01554: The Irony of Holy Week Holidays

This week is the Christian Holy Week - a period meant to commemorate the last days of Jesus Christ and his eventual resurrection. It includes a number of days of religious obligation and naturally there are various masses and other religious activities that "traditionally" make-up the period. And given the Philippines considers itself to be a predominantly Catholic Country, Maundy Thursday and Good Friday are considered to be national holidays as well. Hurrah for our secular government.

Of course when I go over my social streams, there are quite a number of discussions asking about what everyone's Holy Week plans are and thus the usual listings of beach destinations and the like that they're heading to. And while you'll still see a few people who mention family obligations, more often than not the discussion is about leisure activities and things of that nature.

I won't get into whether or not this represents an increasing secular mindset among people or how folks are identifying with Catholicism less and less - that's a wee bit too murky at this point. But I will point out how ridiculous it is to have government mandated holidays based around religions.

As much as we claim to be a predominantly Catholic country, most folks just look at these days as holidays and thus a chance to get out of town, visit some interesting vacation spot and just relax. There may be some accidental meditation involved, but I highly doubt it'll be truly religious in nature. And I'm not just talking about yuppie professionals leaving the city, we have entire families planning grand trips to various beaches in the country or perhaps colder spots like Tagaytay or Baguio.

One can argue in favor of the notion of "holiday economics" and how the government supporting so many holidays (including religious ones) is somehow good for the economy, but that still feels like a bit of a stretch. Plus it places an annoying burden on companies who need to keep operating through the holidays like restaurants and of course call centers since holiday pay can really eat into your bottom line.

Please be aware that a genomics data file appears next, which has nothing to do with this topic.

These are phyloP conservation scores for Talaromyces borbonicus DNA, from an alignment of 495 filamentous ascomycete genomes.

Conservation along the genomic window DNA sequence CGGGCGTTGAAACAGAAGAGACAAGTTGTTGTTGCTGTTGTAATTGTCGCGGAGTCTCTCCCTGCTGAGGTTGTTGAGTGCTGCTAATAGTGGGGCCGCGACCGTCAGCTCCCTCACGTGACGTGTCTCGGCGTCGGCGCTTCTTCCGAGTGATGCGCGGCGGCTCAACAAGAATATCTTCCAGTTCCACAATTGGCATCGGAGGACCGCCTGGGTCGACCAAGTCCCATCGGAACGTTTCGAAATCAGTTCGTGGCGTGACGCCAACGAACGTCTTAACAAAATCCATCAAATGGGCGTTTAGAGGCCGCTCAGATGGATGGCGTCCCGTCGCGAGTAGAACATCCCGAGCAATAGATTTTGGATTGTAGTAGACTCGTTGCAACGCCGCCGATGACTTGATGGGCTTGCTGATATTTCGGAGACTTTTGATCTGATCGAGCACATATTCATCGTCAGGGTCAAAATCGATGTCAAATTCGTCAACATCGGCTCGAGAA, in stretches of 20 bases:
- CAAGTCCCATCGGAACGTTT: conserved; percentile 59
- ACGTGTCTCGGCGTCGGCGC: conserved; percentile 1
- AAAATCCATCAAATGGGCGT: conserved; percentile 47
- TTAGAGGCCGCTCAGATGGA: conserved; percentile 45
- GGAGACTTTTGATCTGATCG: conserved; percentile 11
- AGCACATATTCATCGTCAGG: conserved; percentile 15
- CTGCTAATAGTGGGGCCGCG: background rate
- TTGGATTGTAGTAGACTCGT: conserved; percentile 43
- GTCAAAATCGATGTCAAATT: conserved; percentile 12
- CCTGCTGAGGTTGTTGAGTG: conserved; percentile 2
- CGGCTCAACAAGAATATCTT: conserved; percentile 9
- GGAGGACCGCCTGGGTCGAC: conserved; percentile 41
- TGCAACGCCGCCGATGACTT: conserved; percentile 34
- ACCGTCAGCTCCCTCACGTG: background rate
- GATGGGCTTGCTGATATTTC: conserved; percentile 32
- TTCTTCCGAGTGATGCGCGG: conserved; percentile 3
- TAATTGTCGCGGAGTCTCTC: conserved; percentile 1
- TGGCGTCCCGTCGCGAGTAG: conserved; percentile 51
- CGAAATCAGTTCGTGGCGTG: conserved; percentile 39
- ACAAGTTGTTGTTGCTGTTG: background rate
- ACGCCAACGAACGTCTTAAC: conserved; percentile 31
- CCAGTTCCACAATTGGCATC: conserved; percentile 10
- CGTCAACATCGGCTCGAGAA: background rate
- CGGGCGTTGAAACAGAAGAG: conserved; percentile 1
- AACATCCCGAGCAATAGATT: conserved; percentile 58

I'm not asking people to be more religious or to use these holidays solely for religious practices - that's too much. What I am saying is that the government could seriously re-evaluate how relevant these holidays truly are in the long run given we are seeing increasing numbers of people who don't exactly use Holy Week as it was intended. Sure they may go to the provinces and maybe the visit family but that may not require mandating so many holidays. We can probably get rid of Maundy Thursday or something.

In the meantime, the non-religious citizens of the country will continue to treat these holidays as generic free days and will probably commit more scenes while drunk at the beach compared to any repentance we may witness in the other barbaric religious practices.

Personally I have no plans of leaving town this year - traveling during Holy Week feels like utter madness. But I wouldn't mind taking the days off from work given how hard it is to get around the city when public transportation becomes limited to skeletal crews who drew the short straws for the holiday period. Ugh.
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